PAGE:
Need an example? “Even though I have a fear that I am underprepared for my presentation at work, I deeply and completely accept myself”. Then you’ll begin tapping methodically several times over the following points of the body, repeating this phrase three times at each tapping point.
Hilariously, we start with the ‘Karate chop’ point (AKA the side of your hand used to break boards in karate), then the top of the head, followed by the eyebrow, side of the eye, under the eye, under the nose, the butt of the chin, the beginning of the collarbone, and lastly, under the arm.
Reverse the process until your return to the point on top of your head, remembering to repeat your phrase. Follow this process two to three times before drawing a final assessment of your anxiety levels.
Carve out 15 minutes for a walk to clear your head
Sometimes all you need to cool off is a bit of fresh air and a brisk walk.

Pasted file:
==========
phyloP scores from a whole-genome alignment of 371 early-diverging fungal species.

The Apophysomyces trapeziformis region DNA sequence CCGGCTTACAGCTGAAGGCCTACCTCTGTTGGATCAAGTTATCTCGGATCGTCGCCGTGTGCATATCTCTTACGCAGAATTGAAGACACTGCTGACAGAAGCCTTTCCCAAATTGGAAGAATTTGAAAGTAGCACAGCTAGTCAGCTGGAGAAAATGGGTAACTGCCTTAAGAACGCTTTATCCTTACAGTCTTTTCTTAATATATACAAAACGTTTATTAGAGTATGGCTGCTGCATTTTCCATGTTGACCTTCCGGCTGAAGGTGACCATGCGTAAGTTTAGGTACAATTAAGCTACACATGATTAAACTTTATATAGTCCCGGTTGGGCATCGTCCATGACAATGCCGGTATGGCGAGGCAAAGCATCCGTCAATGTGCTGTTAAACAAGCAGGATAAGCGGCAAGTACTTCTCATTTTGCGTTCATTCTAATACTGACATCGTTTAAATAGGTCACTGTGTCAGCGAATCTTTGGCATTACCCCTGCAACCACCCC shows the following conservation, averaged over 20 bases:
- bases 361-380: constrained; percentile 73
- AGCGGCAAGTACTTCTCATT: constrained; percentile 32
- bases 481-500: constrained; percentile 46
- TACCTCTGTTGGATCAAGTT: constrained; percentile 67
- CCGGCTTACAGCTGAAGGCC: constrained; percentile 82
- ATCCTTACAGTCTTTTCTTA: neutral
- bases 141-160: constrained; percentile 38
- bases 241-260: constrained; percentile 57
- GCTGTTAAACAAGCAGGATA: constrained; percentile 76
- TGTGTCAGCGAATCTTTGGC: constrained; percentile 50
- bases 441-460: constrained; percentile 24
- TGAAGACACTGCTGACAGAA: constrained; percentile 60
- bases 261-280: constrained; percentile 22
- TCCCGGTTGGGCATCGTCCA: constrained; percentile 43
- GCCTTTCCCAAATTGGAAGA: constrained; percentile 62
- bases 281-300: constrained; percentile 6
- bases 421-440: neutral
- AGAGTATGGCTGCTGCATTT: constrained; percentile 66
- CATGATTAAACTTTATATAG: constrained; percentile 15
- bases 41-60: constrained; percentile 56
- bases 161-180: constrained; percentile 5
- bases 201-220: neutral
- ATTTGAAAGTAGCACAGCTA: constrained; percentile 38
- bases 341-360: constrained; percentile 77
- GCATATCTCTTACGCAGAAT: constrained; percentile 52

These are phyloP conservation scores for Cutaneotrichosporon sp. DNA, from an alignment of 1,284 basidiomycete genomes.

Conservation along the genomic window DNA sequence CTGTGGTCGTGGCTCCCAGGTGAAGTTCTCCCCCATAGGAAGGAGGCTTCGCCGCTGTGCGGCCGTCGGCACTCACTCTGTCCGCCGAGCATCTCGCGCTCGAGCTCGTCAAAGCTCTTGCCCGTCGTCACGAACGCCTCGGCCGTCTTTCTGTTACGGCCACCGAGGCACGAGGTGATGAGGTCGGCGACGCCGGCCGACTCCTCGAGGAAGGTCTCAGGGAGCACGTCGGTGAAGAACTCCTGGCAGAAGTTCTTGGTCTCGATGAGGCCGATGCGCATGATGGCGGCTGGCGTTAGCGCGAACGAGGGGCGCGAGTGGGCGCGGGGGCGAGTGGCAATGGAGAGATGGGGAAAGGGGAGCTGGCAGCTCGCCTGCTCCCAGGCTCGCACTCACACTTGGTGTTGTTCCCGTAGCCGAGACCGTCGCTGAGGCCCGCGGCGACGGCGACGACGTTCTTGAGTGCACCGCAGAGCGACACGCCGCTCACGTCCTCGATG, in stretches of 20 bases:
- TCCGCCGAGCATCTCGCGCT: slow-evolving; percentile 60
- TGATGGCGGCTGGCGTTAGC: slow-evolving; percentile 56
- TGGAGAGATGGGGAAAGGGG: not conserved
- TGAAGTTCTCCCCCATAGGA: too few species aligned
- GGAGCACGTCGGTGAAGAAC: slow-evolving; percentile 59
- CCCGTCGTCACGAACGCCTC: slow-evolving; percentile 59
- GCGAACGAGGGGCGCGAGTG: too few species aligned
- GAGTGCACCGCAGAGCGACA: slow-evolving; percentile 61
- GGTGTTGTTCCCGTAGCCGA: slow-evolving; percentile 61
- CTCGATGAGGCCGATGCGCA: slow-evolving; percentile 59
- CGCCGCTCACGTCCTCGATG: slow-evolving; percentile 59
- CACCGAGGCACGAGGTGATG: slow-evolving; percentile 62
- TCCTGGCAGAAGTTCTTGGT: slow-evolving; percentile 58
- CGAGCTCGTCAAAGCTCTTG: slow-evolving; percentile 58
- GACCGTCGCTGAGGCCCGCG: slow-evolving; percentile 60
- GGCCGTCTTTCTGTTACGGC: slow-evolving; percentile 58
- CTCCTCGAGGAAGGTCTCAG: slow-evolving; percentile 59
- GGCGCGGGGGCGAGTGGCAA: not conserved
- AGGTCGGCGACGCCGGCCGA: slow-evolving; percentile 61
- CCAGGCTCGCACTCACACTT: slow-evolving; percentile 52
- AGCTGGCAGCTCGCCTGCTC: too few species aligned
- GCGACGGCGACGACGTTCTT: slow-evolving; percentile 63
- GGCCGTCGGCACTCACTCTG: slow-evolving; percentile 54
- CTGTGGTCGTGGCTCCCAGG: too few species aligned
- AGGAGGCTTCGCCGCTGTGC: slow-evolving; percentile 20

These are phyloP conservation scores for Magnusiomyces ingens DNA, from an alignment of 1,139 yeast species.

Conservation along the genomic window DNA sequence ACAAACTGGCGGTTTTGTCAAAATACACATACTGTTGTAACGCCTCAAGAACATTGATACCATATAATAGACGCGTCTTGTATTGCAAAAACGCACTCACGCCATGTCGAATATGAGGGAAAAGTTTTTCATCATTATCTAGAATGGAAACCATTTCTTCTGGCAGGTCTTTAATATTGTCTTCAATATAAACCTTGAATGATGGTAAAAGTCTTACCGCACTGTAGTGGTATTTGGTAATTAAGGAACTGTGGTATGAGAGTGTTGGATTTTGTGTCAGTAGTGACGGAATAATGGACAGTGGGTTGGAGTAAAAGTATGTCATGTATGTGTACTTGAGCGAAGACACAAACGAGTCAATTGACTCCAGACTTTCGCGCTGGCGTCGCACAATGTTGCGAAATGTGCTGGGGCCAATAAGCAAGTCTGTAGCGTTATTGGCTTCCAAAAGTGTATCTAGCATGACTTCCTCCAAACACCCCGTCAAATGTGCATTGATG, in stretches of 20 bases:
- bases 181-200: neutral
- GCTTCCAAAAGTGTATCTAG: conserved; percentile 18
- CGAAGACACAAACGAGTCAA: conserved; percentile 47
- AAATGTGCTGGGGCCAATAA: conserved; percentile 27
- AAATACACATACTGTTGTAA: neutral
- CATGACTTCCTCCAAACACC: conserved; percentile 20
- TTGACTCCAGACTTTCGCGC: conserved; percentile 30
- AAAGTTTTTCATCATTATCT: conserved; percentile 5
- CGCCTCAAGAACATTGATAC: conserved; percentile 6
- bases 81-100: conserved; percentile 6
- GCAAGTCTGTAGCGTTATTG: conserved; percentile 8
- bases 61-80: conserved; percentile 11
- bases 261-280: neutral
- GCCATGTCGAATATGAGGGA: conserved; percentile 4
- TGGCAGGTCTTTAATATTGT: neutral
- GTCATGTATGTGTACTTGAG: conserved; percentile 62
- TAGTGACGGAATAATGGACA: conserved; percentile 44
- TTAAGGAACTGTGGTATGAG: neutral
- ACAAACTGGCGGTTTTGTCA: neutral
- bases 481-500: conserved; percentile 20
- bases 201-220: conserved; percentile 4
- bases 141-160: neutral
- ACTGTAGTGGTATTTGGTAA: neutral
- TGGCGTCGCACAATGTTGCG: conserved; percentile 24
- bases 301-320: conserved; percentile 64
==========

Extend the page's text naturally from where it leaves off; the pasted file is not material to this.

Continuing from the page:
Ideally, we’d head out on a hike on one of our favourite trails or explore the city for an hour or two. But if all you have is 15 minutes, like Tim Gunn says: “Make it work”.
We certainly don’t think you need step-by-step (no pun intended) instructions on how to go for a walk. Simply head out your front door and go as far as time will allow or as long as it takes to help you calm down and centre yourself.
If you’re feeling adventurous, try exploring a part of your neighbourhood you’ve never seen (just remember to take your phone with you and keep your maps app handy so you don’t get lost). After some visual fodder while you wander? If you live near an art gallery or public garden, utilise the time to feed your brain as well as calm your nervous system.
We’d steer clear of hiking to your favourite coffee spot, though, as caffeine intake will only serve to further exacerbate any anxiety you might be experiencing.
Briar is the Beauty Editor at BEAUTYcrew. Her 'down for anything' attitude has resulted in more than a handful of hair transformations, and she doesn't mind being used as a guinea pig for the industry's most unusual products and treatments. Her work has also appeared on Refinery29, Girlfriend and beautyheaven.